This article appears in the BeefWatch online newsletter at UNL’s beef production website, https://beef.unl.edu. A new BeefWatch is posted every month, and interviews with the authors of BeefWatch newsletter articles become available throughout the month of publication and are accessible at https://go.unl.edu/podcast.
SCOTTSBLUFF, Neb. — The Nebraska Beef Quality Assurance (BQA) program is hitting the road offering in-person BQA trainings across Nebraska this fall and winter.
In the west, events will be held in Bridgeport on Oct. 27 and Scottsbluff on Nov. 9. To find the training closest to you, or to register for a BQA event, visit https://bqa.unl.edu/training-events.
The beef industry has been making moves to use BQA as the gold standard of animal welfare, and that is good news for producers. Consumers care about the welfare of food animals whose product may eventually end up on their table, leading them to ask questions about how their food is raised – in this instance, beef. In response, many restaurants, food service providers, and retailers adopt and implement animal-welfare programs.
One example is the BQA certification requirement set forth by most of the major beef packers. For example, Tyson requires 100 percent of the cattle the company purchases to come from BQA-certified feedyards. Cargill requires 90 percent. Both beef packers also require transporters who haul cattle to their plants to be BQA-transportation (BQAT) certified. Other beef packers have similar requirements.
The beef industry also is adopting the BQA program in sustainability efforts. Sustainability has been the talk of the industry for several years. Organizations are releasing sustainability goals, implementing sustainability programs, or participating in sustainability initiatives such as the U.S. Roundtable for Sustainable Beef (USRSB). The USRSB has adopted a policy that participation in the BQA program meets the animal health and welfare metric of the initiative.
Adoption of BQA across the industry as the animal-welfare gold standard program means producers need not implement additional animal-welfare programs on their operations to market their cattle.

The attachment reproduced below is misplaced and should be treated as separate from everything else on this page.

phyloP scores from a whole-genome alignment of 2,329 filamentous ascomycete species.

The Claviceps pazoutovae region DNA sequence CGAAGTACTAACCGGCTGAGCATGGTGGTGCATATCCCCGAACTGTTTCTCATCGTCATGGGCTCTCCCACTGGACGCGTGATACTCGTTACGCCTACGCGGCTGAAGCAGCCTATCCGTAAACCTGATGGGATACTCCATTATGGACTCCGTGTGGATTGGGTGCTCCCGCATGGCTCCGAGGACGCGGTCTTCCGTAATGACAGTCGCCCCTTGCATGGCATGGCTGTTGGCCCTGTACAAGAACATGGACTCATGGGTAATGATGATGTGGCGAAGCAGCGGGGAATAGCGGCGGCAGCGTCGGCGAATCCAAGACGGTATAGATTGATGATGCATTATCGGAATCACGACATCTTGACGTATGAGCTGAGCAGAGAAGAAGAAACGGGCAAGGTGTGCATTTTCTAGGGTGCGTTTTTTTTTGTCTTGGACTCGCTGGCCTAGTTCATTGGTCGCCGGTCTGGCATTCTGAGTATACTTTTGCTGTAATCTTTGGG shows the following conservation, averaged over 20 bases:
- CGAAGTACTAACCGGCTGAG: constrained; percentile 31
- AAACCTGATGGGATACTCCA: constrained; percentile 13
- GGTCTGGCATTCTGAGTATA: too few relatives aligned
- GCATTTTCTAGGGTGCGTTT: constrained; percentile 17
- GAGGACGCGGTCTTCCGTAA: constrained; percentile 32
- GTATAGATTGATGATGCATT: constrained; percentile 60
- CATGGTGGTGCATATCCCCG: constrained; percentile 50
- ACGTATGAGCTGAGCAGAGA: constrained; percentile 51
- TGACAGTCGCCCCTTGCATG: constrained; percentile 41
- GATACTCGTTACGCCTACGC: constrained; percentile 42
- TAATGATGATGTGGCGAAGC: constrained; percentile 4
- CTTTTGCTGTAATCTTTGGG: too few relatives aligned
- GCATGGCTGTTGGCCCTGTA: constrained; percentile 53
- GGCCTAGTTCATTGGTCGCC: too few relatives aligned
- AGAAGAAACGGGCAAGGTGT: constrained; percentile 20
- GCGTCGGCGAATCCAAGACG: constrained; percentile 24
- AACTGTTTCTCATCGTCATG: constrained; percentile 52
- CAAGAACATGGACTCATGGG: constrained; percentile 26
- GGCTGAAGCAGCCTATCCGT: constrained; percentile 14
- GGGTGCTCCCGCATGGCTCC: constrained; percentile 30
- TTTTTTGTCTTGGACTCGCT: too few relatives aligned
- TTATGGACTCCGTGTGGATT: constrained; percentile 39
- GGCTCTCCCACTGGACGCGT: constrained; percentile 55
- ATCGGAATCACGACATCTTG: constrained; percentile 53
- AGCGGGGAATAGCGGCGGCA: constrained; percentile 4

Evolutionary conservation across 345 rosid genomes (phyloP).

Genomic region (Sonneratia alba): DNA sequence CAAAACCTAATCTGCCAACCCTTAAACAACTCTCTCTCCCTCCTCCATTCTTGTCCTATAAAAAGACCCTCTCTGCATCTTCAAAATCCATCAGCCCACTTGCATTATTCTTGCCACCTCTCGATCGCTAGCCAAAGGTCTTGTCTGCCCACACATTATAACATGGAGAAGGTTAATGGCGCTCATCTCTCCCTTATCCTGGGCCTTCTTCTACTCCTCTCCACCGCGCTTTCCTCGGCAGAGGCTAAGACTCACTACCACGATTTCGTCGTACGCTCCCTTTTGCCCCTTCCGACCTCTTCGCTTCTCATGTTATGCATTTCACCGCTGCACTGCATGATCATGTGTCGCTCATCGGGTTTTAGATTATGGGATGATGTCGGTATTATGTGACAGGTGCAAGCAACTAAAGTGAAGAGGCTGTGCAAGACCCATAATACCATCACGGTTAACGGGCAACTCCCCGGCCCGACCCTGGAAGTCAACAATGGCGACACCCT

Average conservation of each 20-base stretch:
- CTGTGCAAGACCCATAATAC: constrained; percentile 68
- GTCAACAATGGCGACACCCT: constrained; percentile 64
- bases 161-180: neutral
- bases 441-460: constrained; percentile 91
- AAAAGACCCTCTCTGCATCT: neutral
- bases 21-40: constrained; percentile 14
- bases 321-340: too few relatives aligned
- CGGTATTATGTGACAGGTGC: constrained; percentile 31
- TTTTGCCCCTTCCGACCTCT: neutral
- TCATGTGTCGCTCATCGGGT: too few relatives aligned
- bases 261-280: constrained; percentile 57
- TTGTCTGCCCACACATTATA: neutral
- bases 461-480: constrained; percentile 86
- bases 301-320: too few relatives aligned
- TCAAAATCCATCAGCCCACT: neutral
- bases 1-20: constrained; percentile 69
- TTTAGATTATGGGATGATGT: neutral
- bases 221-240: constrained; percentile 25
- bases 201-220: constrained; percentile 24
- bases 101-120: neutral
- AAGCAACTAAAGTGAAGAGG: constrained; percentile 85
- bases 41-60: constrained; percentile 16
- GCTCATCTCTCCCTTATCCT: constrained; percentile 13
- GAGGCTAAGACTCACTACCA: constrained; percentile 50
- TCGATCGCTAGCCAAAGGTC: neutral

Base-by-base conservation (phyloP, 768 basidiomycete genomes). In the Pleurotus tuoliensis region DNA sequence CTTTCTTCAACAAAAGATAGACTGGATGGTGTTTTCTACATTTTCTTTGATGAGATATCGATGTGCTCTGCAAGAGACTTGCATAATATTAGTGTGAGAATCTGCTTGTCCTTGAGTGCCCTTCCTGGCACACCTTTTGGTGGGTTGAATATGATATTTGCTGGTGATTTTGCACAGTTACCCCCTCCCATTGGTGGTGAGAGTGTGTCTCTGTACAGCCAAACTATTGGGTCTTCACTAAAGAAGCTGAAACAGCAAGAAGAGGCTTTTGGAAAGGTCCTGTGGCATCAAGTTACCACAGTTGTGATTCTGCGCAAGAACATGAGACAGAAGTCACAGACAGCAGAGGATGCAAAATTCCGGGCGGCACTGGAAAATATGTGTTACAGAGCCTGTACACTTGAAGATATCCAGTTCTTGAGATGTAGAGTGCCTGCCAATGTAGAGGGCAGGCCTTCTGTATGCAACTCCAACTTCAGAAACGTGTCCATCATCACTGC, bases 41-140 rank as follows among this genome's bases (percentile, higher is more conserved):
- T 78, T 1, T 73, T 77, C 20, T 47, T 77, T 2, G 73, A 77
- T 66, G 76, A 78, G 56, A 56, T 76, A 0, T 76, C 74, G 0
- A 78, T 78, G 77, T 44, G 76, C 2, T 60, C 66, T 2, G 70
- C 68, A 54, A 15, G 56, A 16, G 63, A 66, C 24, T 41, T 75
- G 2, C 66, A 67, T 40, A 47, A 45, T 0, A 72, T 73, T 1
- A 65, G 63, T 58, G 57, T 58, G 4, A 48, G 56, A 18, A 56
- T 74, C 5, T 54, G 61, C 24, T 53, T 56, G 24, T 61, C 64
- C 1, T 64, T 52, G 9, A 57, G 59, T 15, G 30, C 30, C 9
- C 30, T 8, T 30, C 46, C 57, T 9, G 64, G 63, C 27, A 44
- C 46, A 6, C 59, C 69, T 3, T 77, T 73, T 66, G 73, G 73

For example, if every food service company, restaurant, or retailer had its own animal-welfare program (created by someone who has never been a part of a cattle operation or stepped foot on one), producers would need to adopt programs that might have unrealistic expectations in order to market their cattle. The BQA program comes from guidelines developed by cattle producers, veterinarians, academic representatives, and other animal-welfare experts, which is backed by industry-related research.
While last February’s terrible arctic temperatures and blizzards took a toll on the psyche of farmers and ranchers, the articles and pictures from around the country of calves in folk’s homes and truck cabs showed the industry’s dedication to animal welfare. However, those positive feelings consumers felt in that moment subside and are replaced with calls to provide more objective measurement of animal welfare improvements.
Animal welfare is a leading discussion topic for the beef supply chain. Many companies are either already implementing or discussing implementing some sort of animal welfare program within their business model.
Throughout the beef sector, there is a recognition that trusted, science-based training programs like BQA are the only feasible approach to objective improvements to animal welfare. If producers can stay focused on programs like BQA, it will provide the needed data to show marked improvement in animal welfare across the United States, and benefit beef producers who are already implementing BQA best-management practices on their operations.
The BQA program is offered through in-person and online training. To become BQA certified in-person, contact your veterinarian, a Nebraska Beef Extension Educator in your area, or find an in-person BQA training happening near you by visiting bqa.unl.edu.
— Jesse Fulton, Extension Educator, Director of Nebraska Beef Quality Assurance